Department of Psychiatry
Musculoskeletal, Neural, and Ocular Physiology | Neuroscience and Neurobiology | Physiology | Psychiatry and Psychology | Sleep Medicine
Sleep is a state consisting of several different stages of reversible disconnection from the environment with accompanying reduced consciousness, atonia, and metabolic changes. These stages are primarily divided into rapid-eye-movement (REM) sleep, which is characterized by classic ocular saccadic movement and fast-wave EEG patterns reminiscent of wakefulness, and non-rapid-eye movement (NREM) which can be subdivided further into three stages each distinguished by distinct EEG wave patterns. Normally an individual will progress through a predictable cycle of stages beginning with wakefulness, then through each stage of NREM sleep before quickly reversing through the stages to enter REM sleep.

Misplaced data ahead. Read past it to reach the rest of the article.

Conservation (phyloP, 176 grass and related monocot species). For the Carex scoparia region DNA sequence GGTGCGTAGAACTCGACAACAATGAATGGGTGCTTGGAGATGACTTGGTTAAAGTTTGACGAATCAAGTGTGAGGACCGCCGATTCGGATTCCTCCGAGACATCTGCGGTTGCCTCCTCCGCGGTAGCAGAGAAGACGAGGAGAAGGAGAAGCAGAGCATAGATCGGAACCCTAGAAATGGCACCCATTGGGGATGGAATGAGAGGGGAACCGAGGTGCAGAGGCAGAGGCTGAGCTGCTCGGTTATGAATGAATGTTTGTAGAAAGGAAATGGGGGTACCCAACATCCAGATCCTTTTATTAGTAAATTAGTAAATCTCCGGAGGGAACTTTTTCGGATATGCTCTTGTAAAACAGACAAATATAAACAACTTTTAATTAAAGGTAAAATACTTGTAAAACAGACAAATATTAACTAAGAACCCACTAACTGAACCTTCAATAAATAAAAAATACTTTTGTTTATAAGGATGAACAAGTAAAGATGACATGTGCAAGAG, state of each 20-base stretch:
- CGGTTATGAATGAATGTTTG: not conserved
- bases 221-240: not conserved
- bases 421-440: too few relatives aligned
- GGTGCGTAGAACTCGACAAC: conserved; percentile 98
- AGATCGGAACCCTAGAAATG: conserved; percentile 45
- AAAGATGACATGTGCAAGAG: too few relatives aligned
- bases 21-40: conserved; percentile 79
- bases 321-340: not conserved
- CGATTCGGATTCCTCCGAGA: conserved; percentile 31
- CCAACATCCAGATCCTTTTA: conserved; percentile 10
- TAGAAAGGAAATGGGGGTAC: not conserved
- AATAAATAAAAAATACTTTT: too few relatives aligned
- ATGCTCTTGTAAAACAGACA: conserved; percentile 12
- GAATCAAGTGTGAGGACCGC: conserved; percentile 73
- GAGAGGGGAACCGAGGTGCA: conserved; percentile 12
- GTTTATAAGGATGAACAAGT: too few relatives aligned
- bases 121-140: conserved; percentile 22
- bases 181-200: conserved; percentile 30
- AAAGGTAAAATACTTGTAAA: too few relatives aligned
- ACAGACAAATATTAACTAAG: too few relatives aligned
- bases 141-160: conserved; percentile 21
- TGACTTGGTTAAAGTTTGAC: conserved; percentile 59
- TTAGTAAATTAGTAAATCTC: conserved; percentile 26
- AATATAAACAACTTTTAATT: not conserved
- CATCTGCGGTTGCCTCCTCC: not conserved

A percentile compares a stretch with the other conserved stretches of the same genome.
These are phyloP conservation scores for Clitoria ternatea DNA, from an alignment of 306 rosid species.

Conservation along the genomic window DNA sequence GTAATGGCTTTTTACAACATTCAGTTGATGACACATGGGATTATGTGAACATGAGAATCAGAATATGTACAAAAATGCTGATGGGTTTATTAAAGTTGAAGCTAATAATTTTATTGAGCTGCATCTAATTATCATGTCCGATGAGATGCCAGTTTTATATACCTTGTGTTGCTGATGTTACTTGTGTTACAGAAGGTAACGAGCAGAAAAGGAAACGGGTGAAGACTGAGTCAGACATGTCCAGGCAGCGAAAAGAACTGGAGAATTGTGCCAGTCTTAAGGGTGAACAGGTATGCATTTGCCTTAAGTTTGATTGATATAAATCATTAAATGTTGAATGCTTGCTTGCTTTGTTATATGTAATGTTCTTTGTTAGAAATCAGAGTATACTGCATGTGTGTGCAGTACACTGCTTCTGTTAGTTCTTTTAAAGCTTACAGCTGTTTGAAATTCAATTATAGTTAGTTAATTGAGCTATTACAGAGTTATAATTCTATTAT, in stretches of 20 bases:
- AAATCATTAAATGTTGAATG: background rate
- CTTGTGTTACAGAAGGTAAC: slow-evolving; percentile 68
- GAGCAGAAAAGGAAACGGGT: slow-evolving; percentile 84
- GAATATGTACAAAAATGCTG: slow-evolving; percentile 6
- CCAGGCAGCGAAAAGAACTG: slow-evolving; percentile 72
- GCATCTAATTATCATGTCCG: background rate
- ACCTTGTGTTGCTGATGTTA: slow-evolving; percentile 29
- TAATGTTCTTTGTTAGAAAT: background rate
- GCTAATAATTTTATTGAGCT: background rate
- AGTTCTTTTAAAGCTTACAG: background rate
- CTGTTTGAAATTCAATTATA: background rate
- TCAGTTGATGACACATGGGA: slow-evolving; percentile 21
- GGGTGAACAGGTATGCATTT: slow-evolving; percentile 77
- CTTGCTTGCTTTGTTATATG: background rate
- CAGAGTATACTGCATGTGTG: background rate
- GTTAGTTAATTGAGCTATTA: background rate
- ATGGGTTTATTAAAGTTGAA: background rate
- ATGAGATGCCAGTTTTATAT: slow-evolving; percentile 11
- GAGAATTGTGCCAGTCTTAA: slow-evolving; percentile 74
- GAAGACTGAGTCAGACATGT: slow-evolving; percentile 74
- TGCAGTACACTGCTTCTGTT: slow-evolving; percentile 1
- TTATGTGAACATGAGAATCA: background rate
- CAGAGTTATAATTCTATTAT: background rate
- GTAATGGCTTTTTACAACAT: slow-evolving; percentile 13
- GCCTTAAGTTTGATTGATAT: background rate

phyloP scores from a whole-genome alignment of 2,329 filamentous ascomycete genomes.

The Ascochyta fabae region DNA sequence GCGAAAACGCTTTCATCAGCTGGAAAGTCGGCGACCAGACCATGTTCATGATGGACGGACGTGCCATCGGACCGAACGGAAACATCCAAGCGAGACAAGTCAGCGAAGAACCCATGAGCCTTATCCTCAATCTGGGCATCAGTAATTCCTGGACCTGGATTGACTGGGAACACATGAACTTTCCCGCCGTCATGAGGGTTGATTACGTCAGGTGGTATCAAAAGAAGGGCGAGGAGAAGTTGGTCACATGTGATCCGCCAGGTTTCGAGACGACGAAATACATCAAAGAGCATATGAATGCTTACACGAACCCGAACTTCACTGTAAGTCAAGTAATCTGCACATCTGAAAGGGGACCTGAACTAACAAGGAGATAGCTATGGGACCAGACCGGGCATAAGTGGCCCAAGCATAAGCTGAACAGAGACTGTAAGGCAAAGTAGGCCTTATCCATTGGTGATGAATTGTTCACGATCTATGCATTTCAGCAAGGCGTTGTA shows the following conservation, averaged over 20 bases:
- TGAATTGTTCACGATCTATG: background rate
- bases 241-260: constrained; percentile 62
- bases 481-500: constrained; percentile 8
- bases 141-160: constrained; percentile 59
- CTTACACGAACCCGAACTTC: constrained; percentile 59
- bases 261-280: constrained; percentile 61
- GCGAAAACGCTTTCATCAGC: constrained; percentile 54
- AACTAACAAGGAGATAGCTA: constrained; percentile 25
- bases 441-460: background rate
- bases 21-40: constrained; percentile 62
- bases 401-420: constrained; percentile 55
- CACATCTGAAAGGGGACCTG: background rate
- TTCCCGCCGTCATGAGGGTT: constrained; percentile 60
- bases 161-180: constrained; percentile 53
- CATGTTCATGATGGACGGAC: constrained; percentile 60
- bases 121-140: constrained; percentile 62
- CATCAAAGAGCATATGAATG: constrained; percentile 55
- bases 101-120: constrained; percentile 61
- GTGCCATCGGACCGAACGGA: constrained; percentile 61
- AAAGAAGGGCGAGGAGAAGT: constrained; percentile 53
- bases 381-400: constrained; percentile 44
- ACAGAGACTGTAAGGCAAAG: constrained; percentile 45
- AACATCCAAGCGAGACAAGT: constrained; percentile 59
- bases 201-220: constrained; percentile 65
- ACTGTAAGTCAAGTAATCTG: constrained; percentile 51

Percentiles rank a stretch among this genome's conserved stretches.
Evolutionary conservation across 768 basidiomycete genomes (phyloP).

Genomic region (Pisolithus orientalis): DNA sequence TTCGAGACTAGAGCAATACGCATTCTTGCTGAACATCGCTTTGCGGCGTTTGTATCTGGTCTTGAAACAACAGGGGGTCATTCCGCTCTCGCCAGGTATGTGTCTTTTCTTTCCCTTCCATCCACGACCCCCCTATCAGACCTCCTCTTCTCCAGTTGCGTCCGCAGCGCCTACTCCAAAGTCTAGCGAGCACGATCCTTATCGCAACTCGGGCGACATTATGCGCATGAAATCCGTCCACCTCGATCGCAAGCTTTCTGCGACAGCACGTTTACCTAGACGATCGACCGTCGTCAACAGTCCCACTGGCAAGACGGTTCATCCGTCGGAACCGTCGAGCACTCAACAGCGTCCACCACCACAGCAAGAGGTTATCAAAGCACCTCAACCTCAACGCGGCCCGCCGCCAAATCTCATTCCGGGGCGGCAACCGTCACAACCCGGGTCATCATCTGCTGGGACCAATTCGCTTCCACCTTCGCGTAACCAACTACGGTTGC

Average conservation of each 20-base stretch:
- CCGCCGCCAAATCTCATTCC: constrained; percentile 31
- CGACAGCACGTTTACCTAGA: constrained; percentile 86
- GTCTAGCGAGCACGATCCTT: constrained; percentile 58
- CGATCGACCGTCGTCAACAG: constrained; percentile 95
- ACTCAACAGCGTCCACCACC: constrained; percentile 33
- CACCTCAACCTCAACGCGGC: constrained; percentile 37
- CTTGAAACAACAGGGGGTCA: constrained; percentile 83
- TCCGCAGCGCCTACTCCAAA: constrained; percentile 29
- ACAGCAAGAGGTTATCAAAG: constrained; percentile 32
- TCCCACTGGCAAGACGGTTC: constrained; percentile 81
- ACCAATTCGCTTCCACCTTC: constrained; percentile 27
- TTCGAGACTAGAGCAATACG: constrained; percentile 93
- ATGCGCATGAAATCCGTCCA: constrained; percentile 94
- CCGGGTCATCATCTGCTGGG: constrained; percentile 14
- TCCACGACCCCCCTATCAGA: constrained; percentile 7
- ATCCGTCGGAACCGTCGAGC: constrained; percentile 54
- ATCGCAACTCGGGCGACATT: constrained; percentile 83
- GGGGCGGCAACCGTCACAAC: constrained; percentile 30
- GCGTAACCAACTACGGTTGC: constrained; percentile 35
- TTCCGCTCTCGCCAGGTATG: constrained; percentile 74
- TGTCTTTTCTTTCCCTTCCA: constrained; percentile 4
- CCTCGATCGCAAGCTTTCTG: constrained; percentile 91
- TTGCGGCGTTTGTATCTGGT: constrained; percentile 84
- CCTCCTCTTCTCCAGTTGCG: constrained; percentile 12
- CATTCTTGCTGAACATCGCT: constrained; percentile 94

The maintenance of appropriate sleep architecture appears to play an important role in promoting physiological and mental health. Such health benefits may include modulating memory, emotion, and cognitive integration of stressors and mechanisms are in place to restore sleep homeostasis if sleep is disrupted. One of these mechanisms is REM rebound, which refers to the compensatory increase of the frequency, depth, and intensity of rapid-eye-movement (REM) sleep following sleep deprivation or significant stressors. Several experimental studies utilizing EEG and hormonal measurements have illustrated that human and animal participants who experience sleep deprivation or significant stressors will experience increased frequency and intensity of REM sleep to compensate for said deprivation.
sleep, REM sleep, physiology
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Feriante J, Singh S. REM Rebound Effect. 2020 Jul 19. In: StatPearls [Internet]. Treasure Island (FL): StatPearls Publishing; 2021 Jan–. PMID: 32809548. Link to chapter on NCBI Bookshelf
Feriante J, Singh S. (2020). REM Rebound Effect. Open Access Publications by UMMS Authors. Retrieved from https://escholarship.umassmed.edu/oapubs/4575
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This work is licensed under a Creative Commons Attribution 4.0 License.